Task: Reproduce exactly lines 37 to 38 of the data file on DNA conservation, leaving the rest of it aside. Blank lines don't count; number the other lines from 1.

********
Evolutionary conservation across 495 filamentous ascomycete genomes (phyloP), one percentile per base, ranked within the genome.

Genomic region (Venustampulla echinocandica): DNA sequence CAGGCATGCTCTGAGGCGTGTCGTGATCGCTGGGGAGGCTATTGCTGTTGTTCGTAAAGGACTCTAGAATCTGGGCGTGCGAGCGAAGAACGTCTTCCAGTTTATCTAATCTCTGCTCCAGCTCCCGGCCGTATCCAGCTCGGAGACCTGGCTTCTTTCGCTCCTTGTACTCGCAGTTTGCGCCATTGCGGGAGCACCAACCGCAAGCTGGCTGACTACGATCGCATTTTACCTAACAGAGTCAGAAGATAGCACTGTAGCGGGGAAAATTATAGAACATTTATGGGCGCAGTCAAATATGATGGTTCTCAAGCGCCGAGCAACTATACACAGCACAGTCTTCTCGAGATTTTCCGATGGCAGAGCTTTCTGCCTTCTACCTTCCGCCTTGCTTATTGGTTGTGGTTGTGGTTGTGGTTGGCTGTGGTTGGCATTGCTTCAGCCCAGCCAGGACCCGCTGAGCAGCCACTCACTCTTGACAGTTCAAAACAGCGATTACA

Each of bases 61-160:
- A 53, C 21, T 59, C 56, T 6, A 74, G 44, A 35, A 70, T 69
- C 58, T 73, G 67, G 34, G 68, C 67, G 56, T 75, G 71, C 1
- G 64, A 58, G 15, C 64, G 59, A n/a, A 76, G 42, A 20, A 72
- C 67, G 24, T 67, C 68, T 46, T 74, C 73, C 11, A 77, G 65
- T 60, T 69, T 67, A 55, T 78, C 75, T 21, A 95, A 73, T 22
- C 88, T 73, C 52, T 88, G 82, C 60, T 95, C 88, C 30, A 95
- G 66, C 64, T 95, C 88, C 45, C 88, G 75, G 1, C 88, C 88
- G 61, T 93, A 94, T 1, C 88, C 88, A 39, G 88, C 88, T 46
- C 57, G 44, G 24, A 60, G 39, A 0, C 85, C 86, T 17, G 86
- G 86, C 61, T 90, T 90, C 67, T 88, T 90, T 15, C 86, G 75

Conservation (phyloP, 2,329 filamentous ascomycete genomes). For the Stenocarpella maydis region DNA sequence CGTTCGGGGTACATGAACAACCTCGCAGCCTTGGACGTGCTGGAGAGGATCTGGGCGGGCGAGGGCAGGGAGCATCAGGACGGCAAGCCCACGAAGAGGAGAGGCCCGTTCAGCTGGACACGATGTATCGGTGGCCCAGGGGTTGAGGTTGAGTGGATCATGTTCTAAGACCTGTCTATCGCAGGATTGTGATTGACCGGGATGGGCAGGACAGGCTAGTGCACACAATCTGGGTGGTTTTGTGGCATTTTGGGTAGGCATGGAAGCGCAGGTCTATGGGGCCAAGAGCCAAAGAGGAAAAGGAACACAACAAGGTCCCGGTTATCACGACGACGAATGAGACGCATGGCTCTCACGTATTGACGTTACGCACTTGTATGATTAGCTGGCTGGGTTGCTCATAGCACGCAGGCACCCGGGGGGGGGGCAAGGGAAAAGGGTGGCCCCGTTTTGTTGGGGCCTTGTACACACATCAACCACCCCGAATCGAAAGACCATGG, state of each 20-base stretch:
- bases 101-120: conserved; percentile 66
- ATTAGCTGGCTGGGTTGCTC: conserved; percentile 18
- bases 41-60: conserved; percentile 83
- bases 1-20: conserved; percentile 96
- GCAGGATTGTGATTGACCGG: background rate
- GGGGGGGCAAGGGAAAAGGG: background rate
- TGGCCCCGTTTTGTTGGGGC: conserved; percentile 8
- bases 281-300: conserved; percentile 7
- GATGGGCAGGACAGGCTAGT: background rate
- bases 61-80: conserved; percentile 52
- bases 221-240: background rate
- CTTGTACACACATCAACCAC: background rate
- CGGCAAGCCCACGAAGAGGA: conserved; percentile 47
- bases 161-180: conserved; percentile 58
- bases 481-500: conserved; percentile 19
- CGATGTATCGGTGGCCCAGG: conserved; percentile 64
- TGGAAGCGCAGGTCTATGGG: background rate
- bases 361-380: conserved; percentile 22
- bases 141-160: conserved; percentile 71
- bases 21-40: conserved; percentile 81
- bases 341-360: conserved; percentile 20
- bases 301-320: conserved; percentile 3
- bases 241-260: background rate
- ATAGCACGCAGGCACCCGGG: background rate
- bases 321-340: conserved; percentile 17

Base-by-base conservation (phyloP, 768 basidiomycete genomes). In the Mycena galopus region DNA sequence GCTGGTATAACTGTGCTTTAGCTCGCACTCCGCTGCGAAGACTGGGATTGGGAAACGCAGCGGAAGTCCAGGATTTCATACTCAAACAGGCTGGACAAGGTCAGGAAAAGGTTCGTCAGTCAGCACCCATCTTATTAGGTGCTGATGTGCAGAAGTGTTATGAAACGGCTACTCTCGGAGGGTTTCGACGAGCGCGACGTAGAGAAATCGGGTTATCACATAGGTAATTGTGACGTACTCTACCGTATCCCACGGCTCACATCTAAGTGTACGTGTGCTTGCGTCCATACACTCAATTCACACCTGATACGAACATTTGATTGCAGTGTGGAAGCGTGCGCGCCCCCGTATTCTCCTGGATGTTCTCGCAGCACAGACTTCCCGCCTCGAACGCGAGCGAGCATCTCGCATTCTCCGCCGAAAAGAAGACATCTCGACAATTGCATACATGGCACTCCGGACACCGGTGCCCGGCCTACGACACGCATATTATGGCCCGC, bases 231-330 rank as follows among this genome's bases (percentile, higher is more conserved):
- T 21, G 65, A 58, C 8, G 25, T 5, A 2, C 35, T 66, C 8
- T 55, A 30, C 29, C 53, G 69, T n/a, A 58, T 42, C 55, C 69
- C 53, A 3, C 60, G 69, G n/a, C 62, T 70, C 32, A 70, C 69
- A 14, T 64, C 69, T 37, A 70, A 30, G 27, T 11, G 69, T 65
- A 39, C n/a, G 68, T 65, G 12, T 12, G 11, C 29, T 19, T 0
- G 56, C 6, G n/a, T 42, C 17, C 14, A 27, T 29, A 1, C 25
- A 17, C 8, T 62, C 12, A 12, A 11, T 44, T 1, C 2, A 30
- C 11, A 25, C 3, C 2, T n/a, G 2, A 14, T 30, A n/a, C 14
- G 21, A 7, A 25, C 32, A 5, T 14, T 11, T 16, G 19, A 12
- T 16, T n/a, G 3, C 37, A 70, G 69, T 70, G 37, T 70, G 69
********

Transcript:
- bases 241-260: background rate
- ATAGCACGCAGGCACCCGGG: background rate